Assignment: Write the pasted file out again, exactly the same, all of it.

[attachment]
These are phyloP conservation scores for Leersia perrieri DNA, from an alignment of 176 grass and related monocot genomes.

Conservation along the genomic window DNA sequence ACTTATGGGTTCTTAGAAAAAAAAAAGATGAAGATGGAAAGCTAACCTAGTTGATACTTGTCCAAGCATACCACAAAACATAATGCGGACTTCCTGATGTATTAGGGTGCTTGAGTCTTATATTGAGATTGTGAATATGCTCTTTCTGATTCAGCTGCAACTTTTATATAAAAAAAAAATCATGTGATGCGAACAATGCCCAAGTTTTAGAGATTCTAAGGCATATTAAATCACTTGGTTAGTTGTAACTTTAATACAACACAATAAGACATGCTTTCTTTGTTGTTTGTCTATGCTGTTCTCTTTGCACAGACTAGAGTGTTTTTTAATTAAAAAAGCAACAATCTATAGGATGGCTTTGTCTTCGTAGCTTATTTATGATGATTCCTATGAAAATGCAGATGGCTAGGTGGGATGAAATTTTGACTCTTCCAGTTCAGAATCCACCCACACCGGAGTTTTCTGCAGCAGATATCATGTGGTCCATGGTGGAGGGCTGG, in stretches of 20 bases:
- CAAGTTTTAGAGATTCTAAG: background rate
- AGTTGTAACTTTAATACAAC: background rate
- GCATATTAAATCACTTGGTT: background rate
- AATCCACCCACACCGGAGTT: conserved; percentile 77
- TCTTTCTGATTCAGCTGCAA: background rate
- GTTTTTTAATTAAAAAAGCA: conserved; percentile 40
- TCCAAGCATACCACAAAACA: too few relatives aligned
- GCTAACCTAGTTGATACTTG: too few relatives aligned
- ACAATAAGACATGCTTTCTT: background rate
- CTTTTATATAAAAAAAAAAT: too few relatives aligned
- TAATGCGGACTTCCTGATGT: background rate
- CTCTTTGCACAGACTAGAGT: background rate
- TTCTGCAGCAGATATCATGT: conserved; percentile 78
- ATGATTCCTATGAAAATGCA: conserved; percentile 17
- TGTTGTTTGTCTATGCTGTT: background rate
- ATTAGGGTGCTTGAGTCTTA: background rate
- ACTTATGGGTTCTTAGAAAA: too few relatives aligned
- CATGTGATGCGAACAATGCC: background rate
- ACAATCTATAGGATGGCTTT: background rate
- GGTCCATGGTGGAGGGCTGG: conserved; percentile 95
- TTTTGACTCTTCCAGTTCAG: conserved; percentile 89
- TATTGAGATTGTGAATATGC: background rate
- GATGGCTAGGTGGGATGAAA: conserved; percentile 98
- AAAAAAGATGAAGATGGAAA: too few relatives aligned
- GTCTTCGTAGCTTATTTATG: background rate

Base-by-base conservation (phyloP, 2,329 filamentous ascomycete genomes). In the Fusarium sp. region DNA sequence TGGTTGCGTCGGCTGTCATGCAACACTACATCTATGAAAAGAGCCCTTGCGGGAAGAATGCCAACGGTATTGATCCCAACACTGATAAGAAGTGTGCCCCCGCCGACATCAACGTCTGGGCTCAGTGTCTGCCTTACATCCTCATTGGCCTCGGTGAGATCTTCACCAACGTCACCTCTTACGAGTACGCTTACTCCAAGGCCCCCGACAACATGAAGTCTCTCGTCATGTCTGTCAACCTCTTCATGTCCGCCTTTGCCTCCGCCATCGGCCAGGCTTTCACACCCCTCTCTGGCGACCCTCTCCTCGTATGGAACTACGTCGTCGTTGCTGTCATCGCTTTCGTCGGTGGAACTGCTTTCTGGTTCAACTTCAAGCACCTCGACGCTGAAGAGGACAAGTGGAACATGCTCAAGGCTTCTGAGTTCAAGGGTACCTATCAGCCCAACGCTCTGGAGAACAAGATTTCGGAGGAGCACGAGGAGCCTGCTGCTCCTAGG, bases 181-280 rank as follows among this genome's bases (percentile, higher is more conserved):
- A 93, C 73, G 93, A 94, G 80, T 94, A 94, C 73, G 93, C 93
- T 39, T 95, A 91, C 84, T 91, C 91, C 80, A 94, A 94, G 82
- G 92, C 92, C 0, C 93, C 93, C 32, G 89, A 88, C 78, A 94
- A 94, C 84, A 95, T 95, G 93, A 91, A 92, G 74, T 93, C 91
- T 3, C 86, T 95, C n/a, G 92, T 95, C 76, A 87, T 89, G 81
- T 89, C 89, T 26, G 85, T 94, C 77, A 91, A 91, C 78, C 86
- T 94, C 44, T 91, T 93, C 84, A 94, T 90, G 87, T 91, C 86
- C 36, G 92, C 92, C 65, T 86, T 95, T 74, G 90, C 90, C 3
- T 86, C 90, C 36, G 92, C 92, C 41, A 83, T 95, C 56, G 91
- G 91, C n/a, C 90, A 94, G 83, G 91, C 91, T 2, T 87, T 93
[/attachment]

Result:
These are phyloP conservation scores for Leersia perrieri DNA, from an alignment of 176 grass and related monocot genomes.

Conservation along the genomic window DNA sequence ACTTATGGGTTCTTAGAAAAAAAAAAGATGAAGATGGAAAGCTAACCTAGTTGATACTTGTCCAAGCATACCACAAAACATAATGCGGACTTCCTGATGTATTAGGGTGCTTGAGTCTTATATTGAGATTGTGAATATGCTCTTTCTGATTCAGCTGCAACTTTTATATAAAAAAAAAATCATGTGATGCGAACAATGCCCAAGTTTTAGAGATTCTAAGGCATATTAAATCACTTGGTTAGTTGTAACTTTAATACAACACAATAAGACATGCTTTCTTTGTTGTTTGTCTATGCTGTTCTCTTTGCACAGACTAGAGTGTTTTTTAATTAAAAAAGCAACAATCTATAGGATGGCTTTGTCTTCGTAGCTTATTTATGATGATTCCTATGAAAATGCAGATGGCTAGGTGGGATGAAATTTTGACTCTTCCAGTTCAGAATCCACCCACACCGGAGTTTTCTGCAGCAGATATCATGTGGTCCATGGTGGAGGGCTGG, in stretches of 20 bases:
- CAAGTTTTAGAGATTCTAAG: background rate
- AGTTGTAACTTTAATACAAC: background rate
- GCATATTAAATCACTTGGTT: background rate
- AATCCACCCACACCGGAGTT: conserved; percentile 77
- TCTTTCTGATTCAGCTGCAA: background rate
- GTTTTTTAATTAAAAAAGCA: conserved; percentile 40
- TCCAAGCATACCACAAAACA: too few relatives aligned
- GCTAACCTAGTTGATACTTG: too few relatives aligned
- ACAATAAGACATGCTTTCTT: background rate
- CTTTTATATAAAAAAAAAAT: too few relatives aligned
- TAATGCGGACTTCCTGATGT: background rate
- CTCTTTGCACAGACTAGAGT: background rate
- TTCTGCAGCAGATATCATGT: conserved; percentile 78
- ATGATTCCTATGAAAATGCA: conserved; percentile 17
- TGTTGTTTGTCTATGCTGTT: background rate
- ATTAGGGTGCTTGAGTCTTA: background rate
- ACTTATGGGTTCTTAGAAAA: too few relatives aligned
- CATGTGATGCGAACAATGCC: background rate
- ACAATCTATAGGATGGCTTT: background rate
- GGTCCATGGTGGAGGGCTGG: conserved; percentile 95
- TTTTGACTCTTCCAGTTCAG: conserved; percentile 89
- TATTGAGATTGTGAATATGC: background rate
- GATGGCTAGGTGGGATGAAA: conserved; percentile 98
- AAAAAAGATGAAGATGGAAA: too few relatives aligned
- GTCTTCGTAGCTTATTTATG: background rate

Base-by-base conservation (phyloP, 2,329 filamentous ascomycete genomes). In the Fusarium sp. region DNA sequence TGGTTGCGTCGGCTGTCATGCAACACTACATCTATGAAAAGAGCCCTTGCGGGAAGAATGCCAACGGTATTGATCCCAACACTGATAAGAAGTGTGCCCCCGCCGACATCAACGTCTGGGCTCAGTGTCTGCCTTACATCCTCATTGGCCTCGGTGAGATCTTCACCAACGTCACCTCTTACGAGTACGCTTACTCCAAGGCCCCCGACAACATGAAGTCTCTCGTCATGTCTGTCAACCTCTTCATGTCCGCCTTTGCCTCCGCCATCGGCCAGGCTTTCACACCCCTCTCTGGCGACCCTCTCCTCGTATGGAACTACGTCGTCGTTGCTGTCATCGCTTTCGTCGGTGGAACTGCTTTCTGGTTCAACTTCAAGCACCTCGACGCTGAAGAGGACAAGTGGAACATGCTCAAGGCTTCTGAGTTCAAGGGTACCTATCAGCCCAACGCTCTGGAGAACAAGATTTCGGAGGAGCACGAGGAGCCTGCTGCTCCTAGG, bases 181-280 rank as follows among this genome's bases (percentile, higher is more conserved):
- A 93, C 73, G 93, A 94, G 80, T 94, A 94, C 73, G 93, C 93
- T 39, T 95, A 91, C 84, T 91, C 91, C 80, A 94, A 94, G 82
- G 92, C 92, C 0, C 93, C 93, C 32, G 89, A 88, C 78, A 94
- A 94, C 84, A 95, T 95, G 93, A 91, A 92, G 74, T 93, C 91
- T 3, C 86, T 95, C n/a, G 92, T 95, C 76, A 87, T 89, G 81
- T 89, C 89, T 26, G 85, T 94, C 77, A 91, A 91, C 78, C 86
- T 94, C 44, T 91, T 93, C 84, A 94, T 90, G 87, T 91, C 86
- C 36, G 92, C 92, C 65, T 86, T 95, T 74, G 90, C 90, C 3
- T 86, C 90, C 36, G 92, C 92, C 41, A 83, T 95, C 56, G 91
- G 91, C n/a, C 90, A 94, G 83, G 91, C 91, T 2, T 87, T 93